StateWest merger vote nears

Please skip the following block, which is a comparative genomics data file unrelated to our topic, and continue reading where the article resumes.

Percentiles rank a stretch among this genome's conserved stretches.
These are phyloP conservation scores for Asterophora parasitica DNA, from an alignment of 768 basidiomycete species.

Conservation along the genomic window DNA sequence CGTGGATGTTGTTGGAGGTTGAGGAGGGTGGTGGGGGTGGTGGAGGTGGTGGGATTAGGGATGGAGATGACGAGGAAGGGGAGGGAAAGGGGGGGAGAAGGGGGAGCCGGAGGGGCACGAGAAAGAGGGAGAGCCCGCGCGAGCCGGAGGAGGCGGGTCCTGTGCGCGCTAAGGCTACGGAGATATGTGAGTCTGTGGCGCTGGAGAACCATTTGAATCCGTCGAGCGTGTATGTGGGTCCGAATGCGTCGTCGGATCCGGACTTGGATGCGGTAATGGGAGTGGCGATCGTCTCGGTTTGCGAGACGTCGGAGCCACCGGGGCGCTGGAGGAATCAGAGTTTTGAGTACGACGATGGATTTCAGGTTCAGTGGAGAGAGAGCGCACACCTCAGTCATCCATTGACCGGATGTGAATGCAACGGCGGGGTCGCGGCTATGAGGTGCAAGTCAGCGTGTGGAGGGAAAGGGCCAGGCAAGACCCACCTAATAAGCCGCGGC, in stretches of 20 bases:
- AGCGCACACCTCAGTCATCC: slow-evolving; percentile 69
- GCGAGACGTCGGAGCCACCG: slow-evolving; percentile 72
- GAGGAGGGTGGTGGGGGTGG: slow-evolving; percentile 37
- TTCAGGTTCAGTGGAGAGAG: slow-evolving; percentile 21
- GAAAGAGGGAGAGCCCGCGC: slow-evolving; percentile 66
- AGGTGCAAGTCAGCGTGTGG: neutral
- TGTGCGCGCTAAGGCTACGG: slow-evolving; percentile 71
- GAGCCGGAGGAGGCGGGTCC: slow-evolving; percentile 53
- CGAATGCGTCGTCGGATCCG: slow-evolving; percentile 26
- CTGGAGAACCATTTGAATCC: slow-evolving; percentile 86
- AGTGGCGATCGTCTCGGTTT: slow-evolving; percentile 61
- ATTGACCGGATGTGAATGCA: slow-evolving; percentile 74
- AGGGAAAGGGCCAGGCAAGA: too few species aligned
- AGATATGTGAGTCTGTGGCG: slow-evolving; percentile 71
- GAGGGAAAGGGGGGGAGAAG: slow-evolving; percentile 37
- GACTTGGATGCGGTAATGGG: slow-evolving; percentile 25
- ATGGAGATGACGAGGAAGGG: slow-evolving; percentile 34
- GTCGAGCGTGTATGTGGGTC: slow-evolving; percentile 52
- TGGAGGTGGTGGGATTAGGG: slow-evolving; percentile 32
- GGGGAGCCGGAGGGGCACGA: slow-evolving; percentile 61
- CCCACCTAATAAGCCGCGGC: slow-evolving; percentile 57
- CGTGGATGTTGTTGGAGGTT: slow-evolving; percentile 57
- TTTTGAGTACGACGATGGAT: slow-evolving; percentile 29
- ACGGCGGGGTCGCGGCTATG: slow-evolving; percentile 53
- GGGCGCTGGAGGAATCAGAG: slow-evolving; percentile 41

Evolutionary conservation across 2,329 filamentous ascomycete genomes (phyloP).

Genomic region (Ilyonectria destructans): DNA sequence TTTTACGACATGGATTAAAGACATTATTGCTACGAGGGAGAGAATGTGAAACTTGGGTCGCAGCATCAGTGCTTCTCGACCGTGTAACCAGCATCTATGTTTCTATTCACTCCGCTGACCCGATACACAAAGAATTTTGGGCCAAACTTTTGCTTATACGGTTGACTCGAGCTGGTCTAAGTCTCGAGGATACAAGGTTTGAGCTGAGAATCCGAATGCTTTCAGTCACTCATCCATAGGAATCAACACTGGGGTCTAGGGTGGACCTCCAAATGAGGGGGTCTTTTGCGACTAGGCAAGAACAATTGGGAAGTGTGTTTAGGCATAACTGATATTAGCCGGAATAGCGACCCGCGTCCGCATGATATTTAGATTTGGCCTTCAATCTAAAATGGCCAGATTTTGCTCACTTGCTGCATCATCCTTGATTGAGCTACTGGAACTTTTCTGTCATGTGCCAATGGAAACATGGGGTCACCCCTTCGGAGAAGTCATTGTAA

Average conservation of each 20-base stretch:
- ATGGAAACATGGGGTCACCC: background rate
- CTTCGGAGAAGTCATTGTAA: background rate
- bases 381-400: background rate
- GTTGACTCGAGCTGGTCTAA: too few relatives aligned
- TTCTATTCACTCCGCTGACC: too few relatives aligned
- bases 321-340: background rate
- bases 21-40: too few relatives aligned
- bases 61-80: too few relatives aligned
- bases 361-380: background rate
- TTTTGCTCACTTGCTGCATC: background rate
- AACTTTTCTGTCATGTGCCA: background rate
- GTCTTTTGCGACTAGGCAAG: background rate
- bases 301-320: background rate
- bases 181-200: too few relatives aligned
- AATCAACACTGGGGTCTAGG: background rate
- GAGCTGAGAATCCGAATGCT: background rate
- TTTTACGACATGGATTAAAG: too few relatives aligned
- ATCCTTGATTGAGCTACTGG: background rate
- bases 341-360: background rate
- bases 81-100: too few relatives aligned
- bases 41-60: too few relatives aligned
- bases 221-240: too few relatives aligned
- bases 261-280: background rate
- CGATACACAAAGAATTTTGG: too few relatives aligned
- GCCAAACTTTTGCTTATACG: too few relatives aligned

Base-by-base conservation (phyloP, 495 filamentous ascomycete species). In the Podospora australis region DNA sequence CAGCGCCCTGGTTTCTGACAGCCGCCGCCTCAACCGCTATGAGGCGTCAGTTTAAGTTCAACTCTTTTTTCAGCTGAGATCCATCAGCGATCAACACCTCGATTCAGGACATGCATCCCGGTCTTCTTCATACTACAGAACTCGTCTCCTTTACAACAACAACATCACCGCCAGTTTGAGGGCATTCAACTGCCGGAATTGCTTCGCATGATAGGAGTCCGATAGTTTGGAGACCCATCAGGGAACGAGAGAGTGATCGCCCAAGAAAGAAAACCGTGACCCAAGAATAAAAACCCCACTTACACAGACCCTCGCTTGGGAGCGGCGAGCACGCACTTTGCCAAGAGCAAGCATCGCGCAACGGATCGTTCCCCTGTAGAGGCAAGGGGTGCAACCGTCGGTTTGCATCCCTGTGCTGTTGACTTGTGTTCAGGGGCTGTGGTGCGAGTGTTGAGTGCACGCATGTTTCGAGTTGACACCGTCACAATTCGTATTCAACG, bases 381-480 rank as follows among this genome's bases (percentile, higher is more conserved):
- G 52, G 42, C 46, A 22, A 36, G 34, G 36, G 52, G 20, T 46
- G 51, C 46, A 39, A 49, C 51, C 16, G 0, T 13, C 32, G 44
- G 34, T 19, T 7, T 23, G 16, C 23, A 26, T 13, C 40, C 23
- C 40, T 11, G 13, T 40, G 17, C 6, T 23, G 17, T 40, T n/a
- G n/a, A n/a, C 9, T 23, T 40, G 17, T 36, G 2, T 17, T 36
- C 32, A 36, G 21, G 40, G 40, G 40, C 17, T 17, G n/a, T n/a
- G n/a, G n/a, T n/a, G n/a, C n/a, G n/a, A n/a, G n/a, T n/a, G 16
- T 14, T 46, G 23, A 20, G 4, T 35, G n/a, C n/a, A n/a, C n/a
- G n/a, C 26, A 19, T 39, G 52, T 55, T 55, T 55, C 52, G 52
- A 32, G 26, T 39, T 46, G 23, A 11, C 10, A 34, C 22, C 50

THE merger between StateWest Credit Society and Home Building Society is progressing, with a disclosure statement and postal voting ballot seeking approval for the second demutualisation of StateWest having been posted to its members last week. StateWest members have been asked to vote by 10am on April 18, 2006. The members will then be asked to vote on the merger proposal in June 2006 once the demutualisation vote is completed and approval threshold has been reached. StateWest chief executive Greg Wall said the company had already received a positive response to the voting. “Yesterday we had 28 per cent of our membership base having voted,” he said. “Twenty-five per cent of members must vote, so we are already above the threshold.” Mr Wall said, of those members voting, 75 per cent must vote in favour of demutualisation in order for the proposal to go ahead. “We want as many people as we can to vote,” he said. “The more people we can get participating in this, the clearer indication the board gets of whether our members want this, or don’t.” Previously, StateWest members voted overwhelmingly in favour of demutualisation, with a yes vote of 90 per cent from 52 per cent of StateWest members. However, former StateWest chairman Pat Kirwan told WA Business News there were more than 27,000 members who failed to cast their vote in the original ballot. A group led by Mr Kirwan has opposed StateWest’s members paying for the second demutualisation ballot. He said the credit society should recover the costs as well as from its legal advisers, Phillips Fox. Mr Wall said the demutualisation ballot would cost $500,000, with the merger costs incurred up to the end of December, disclosed at its January annual meeting, costing $2.6 million. Last December, a small group of opponents to the merger, led by Mr Kirwan, launched a public and legal challenge to the merger after receiving financial backing from United Credit Union. The Federal Court decided that StateWest had failed to keep its investors properly informed, in particular with regard to the requirement of an original disclosure statement to provide information concerning the financial benefits of Mr Wall. At the time, Home chairman Tony Howarth, who plans to chair the merged business, said members would have been told about the salary package before the deal was finalised. The court disagreed. StateWest recently posted an after-tax profit of $473,000 and revenues of $18.8 million for the half-year ending December 31 2005. The figures, which include $2.6 million in merger costs, were included in its disclosure statement for the company’s demutualisation – as part of the proposed merger. In February this year, Home Building Society posted a 43 per cent increase in interim profit to $5.035 million, which managing director Craig Coleman said indicated Home was in good shape going into the proposed merger with StateWest. “We believe the merger of the two organisations will create a dynamic new force in retail financial services in WA and a platform for maintaining growth momentum,” he said at the time. Mr Coleman expected Home to achieve a similar level of earnings in the second half, resulting in an upgrade of the company’s full year net profit (after tax) target to $10 million, representing a full year increase in earnings of 60 per cent. The society said loan balances grew to $1.24 billion in the half, representing an annualised growth rate of 23 per cent, with total deposit balances growing to $1.1 billion, representing an annualised growth rate of 27 per cent. Since the deal was announced, Home’s share price has gone from $8 to more than $12.


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